It's almost been a whole month since I last put some "musings" down on this blog. Sorry for the delay. My excuse has been a trip to England to be with the new Grandchildren, and the hectic end of a semester of teaching.
I am now in a countdown for the Reformation Lecture Tour that is now three weeks away.
I've been doing some reading over the last month in preparation for the trip. I have a background of forty years of study in Church History, and I have enjoyed reading about John Calvin and Ulrich Zwingli...both of whom I know less of than Martin Luther. The lecture tour is concentrating on these three who had such a profound effect on the Reformation.
One of the things that the Reformation produced is a new way of understanding our relationship to God. Gone was the assumption that Salvation was our efforts to both work for righteousness and produce works that would convince God to free us, or even loved ones, from Purgatory.
All of the Reformers made it clear - Salvation was by grace through faith - a gift of God through the righteous work of Jesus Christ in His death on the cross and his resurrection from the dead. We did not save ourselves; but rather we're saved through the work of Christ on our behalf.
The Reformers all produced Catechisms - starting with Luther. The goal of these were to serve as both instruction about the Faith, and also to re-introduce the Faith to all who now embraced the Reform of the Church.
I grew up with memorizing the small Catechism of Martin Luther. I wished I could say I remember it. At the time I did not care for the task of memorizing it. What is as a child a loathsome task, becomes as an adult believer, and a pastor, something different. I think we need some sort of instruction...it's missing from the church today. We have an entire generation of believers who have nothing more than anecdotal experiences to live off of - and sometimes those experiences are nothing more than manipulative religious experiences that are used by preachers and church leaders to keep people involved and excited even though the average person could not connect the experience to either scripture or doctrine.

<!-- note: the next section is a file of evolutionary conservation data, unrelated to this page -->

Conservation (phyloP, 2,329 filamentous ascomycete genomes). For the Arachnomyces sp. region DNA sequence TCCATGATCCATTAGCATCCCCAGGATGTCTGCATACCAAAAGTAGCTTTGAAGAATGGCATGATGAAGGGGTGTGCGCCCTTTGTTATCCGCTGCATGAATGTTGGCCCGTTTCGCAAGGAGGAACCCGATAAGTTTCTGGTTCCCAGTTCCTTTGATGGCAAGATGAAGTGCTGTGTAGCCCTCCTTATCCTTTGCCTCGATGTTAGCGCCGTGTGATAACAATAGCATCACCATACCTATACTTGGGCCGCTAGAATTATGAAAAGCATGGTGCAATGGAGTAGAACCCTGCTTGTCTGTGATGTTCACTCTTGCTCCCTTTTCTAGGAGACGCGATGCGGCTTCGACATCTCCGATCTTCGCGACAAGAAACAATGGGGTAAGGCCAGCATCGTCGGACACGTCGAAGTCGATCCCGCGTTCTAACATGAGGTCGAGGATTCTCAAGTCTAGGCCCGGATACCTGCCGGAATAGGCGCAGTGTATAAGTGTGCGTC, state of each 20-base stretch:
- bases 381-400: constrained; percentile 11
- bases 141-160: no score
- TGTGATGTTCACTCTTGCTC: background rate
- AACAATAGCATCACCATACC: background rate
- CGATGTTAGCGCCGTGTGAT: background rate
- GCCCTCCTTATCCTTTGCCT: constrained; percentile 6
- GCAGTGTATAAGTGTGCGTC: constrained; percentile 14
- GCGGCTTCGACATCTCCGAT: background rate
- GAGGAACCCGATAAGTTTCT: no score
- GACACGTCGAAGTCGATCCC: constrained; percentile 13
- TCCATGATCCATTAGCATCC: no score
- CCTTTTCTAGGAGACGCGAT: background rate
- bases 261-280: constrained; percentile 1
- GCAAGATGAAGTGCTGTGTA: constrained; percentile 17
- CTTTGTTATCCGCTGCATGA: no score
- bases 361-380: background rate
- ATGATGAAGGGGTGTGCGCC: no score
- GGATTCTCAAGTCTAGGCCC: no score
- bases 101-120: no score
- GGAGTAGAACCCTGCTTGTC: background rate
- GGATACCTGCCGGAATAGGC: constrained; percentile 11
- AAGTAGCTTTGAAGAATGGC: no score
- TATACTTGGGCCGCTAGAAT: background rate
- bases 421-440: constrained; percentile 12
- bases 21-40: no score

On the contrary, think about the words of the Heidelberg Catechism and then the scripture that are connected to them.
Question: What is your only comfort in life and death?
That I am not my own (1 Cor. 6:19-20)
but belong with body and soul, both in life and in death (Romans 14:7-9)
to my faithful Savior Jesus Christ. (1 Cor. 3:23; Titus 2:14)
He has fully paid for all my sins with His precious blood, (1 Peter 1:18, 19; 1 John 1:7; 2:2)
and has set me free from all the power of the devil (John 8:34-36; Heb 2:14-15; 1 John 3:8)
He also preserves me in such a way (John 6:39, 40; 10:27-30; 2 Thess. 3:3; 1 Peter 1:5)
that without the will of my heavenly Father not a hair can fall from my head (Matt. 10:29-31)
indeed, all things must work together for my salvation (Romans 8:28-35)
Therefore, by His Holy Spirit He also assures me of eternal life (Romans 8:15, 16; Eph. 1:13,14)
and makes me heartily willing and ready from now on to live for Him (Romans 8:14)
If you get the opportunity, take some time to look up the passages and check it all out. I think we could gain much in knowing the truth of this in our hearts and minds.